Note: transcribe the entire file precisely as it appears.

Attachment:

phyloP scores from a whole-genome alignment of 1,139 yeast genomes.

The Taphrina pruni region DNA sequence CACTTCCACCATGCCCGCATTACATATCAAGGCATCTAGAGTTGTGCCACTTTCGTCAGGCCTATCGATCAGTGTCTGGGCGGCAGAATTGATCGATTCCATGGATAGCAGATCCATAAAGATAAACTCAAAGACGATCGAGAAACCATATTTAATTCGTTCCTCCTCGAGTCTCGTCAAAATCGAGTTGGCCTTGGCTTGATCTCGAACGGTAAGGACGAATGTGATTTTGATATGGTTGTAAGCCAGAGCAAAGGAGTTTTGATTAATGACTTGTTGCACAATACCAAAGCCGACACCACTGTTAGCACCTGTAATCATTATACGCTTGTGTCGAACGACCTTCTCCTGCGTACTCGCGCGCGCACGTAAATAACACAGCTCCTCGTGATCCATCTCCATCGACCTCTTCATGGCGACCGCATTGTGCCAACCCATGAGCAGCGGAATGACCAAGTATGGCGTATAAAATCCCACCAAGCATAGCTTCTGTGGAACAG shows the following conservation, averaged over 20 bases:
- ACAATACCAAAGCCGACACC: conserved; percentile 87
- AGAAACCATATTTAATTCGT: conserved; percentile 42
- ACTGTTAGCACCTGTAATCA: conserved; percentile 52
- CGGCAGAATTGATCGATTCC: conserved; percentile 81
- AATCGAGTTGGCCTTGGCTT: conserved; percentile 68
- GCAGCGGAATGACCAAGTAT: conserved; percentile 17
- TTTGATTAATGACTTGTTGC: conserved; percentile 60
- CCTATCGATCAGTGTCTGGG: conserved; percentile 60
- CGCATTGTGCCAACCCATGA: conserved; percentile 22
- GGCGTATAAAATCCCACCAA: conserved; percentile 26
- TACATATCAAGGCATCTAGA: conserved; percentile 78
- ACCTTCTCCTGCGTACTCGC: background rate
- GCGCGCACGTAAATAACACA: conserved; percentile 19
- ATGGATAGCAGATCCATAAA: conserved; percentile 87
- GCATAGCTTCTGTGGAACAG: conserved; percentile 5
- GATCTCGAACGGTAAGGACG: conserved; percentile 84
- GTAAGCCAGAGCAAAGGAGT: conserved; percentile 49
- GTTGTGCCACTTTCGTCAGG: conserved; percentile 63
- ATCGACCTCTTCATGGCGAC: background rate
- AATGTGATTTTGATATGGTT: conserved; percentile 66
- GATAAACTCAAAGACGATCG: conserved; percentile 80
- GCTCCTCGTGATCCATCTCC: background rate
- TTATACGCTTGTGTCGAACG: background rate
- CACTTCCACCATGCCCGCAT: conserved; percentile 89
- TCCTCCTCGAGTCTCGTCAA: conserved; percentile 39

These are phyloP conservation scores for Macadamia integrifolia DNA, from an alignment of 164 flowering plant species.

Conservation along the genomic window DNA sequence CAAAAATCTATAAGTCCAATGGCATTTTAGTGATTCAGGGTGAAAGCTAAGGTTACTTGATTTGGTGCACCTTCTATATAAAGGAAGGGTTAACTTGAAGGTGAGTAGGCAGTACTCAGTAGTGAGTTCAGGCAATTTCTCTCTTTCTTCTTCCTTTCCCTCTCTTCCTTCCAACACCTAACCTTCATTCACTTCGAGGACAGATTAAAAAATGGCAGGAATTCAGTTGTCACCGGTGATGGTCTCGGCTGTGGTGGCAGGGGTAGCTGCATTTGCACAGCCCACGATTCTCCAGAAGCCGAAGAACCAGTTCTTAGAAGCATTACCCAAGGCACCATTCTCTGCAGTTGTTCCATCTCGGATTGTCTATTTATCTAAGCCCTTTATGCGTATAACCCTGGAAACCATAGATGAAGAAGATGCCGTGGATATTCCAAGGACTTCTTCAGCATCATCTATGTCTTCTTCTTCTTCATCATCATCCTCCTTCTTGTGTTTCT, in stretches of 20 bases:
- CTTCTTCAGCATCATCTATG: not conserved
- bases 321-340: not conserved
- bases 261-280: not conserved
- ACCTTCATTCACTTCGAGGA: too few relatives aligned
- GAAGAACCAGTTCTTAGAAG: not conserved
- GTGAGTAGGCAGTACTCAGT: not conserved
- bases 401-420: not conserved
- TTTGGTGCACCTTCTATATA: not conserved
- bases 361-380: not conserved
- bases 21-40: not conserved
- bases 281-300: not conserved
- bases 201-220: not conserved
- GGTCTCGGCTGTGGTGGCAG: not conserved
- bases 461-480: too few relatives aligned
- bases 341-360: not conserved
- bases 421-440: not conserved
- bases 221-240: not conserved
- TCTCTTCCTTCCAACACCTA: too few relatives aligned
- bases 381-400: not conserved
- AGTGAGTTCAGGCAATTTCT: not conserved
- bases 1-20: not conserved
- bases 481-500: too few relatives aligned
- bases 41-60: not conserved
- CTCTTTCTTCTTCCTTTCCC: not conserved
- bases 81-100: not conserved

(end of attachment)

phyloP scores from a whole-genome alignment of 1,139 yeast genomes.

The Taphrina pruni region DNA sequence CACTTCCACCATGCCCGCATTACATATCAAGGCATCTAGAGTTGTGCCACTTTCGTCAGGCCTATCGATCAGTGTCTGGGCGGCAGAATTGATCGATTCCATGGATAGCAGATCCATAAAGATAAACTCAAAGACGATCGAGAAACCATATTTAATTCGTTCCTCCTCGAGTCTCGTCAAAATCGAGTTGGCCTTGGCTTGATCTCGAACGGTAAGGACGAATGTGATTTTGATATGGTTGTAAGCCAGAGCAAAGGAGTTTTGATTAATGACTTGTTGCACAATACCAAAGCCGACACCACTGTTAGCACCTGTAATCATTATACGCTTGTGTCGAACGACCTTCTCCTGCGTACTCGCGCGCGCACGTAAATAACACAGCTCCTCGTGATCCATCTCCATCGACCTCTTCATGGCGACCGCATTGTGCCAACCCATGAGCAGCGGAATGACCAAGTATGGCGTATAAAATCCCACCAAGCATAGCTTCTGTGGAACAG shows the following conservation, averaged over 20 bases:
- ACAATACCAAAGCCGACACC: conserved; percentile 87
- AGAAACCATATTTAATTCGT: conserved; percentile 42
- ACTGTTAGCACCTGTAATCA: conserved; percentile 52
- CGGCAGAATTGATCGATTCC: conserved; percentile 81
- AATCGAGTTGGCCTTGGCTT: conserved; percentile 68
- GCAGCGGAATGACCAAGTAT: conserved; percentile 17
- TTTGATTAATGACTTGTTGC: conserved; percentile 60
- CCTATCGATCAGTGTCTGGG: conserved; percentile 60
- CGCATTGTGCCAACCCATGA: conserved; percentile 22
- GGCGTATAAAATCCCACCAA: conserved; percentile 26
- TACATATCAAGGCATCTAGA: conserved; percentile 78
- ACCTTCTCCTGCGTACTCGC: background rate
- GCGCGCACGTAAATAACACA: conserved; percentile 19
- ATGGATAGCAGATCCATAAA: conserved; percentile 87
- GCATAGCTTCTGTGGAACAG: conserved; percentile 5
- GATCTCGAACGGTAAGGACG: conserved; percentile 84
- GTAAGCCAGAGCAAAGGAGT: conserved; percentile 49
- GTTGTGCCACTTTCGTCAGG: conserved; percentile 63
- ATCGACCTCTTCATGGCGAC: background rate
- AATGTGATTTTGATATGGTT: conserved; percentile 66
- GATAAACTCAAAGACGATCG: conserved; percentile 80
- GCTCCTCGTGATCCATCTCC: background rate
- TTATACGCTTGTGTCGAACG: background rate
- CACTTCCACCATGCCCGCAT: conserved; percentile 89
- TCCTCCTCGAGTCTCGTCAA: conserved; percentile 39

These are phyloP conservation scores for Macadamia integrifolia DNA, from an alignment of 164 flowering plant species.

Conservation along the genomic window DNA sequence CAAAAATCTATAAGTCCAATGGCATTTTAGTGATTCAGGGTGAAAGCTAAGGTTACTTGATTTGGTGCACCTTCTATATAAAGGAAGGGTTAACTTGAAGGTGAGTAGGCAGTACTCAGTAGTGAGTTCAGGCAATTTCTCTCTTTCTTCTTCCTTTCCCTCTCTTCCTTCCAACACCTAACCTTCATTCACTTCGAGGACAGATTAAAAAATGGCAGGAATTCAGTTGTCACCGGTGATGGTCTCGGCTGTGGTGGCAGGGGTAGCTGCATTTGCACAGCCCACGATTCTCCAGAAGCCGAAGAACCAGTTCTTAGAAGCATTACCCAAGGCACCATTCTCTGCAGTTGTTCCATCTCGGATTGTCTATTTATCTAAGCCCTTTATGCGTATAACCCTGGAAACCATAGATGAAGAAGATGCCGTGGATATTCCAAGGACTTCTTCAGCATCATCTATGTCTTCTTCTTCTTCATCATCATCCTCCTTCTTGTGTTTCT, in stretches of 20 bases:
- CTTCTTCAGCATCATCTATG: not conserved
- bases 321-340: not conserved
- bases 261-280: not conserved
- ACCTTCATTCACTTCGAGGA: too few relatives aligned
- GAAGAACCAGTTCTTAGAAG: not conserved
- GTGAGTAGGCAGTACTCAGT: not conserved
- bases 401-420: not conserved
- TTTGGTGCACCTTCTATATA: not conserved
- bases 361-380: not conserved
- bases 21-40: not conserved
- bases 281-300: not conserved
- bases 201-220: not conserved
- GGTCTCGGCTGTGGTGGCAG: not conserved
- bases 461-480: too few relatives aligned
- bases 341-360: not conserved
- bases 421-440: not conserved
- bases 221-240: not conserved
- TCTCTTCCTTCCAACACCTA: too few relatives aligned
- bases 381-400: not conserved
- AGTGAGTTCAGGCAATTTCT: not conserved
- bases 1-20: not conserved
- bases 481-500: too few relatives aligned
- bases 41-60: not conserved
- CTCTTTCTTCTTCCTTTCCC: not conserved
- bases 81-100: not conserved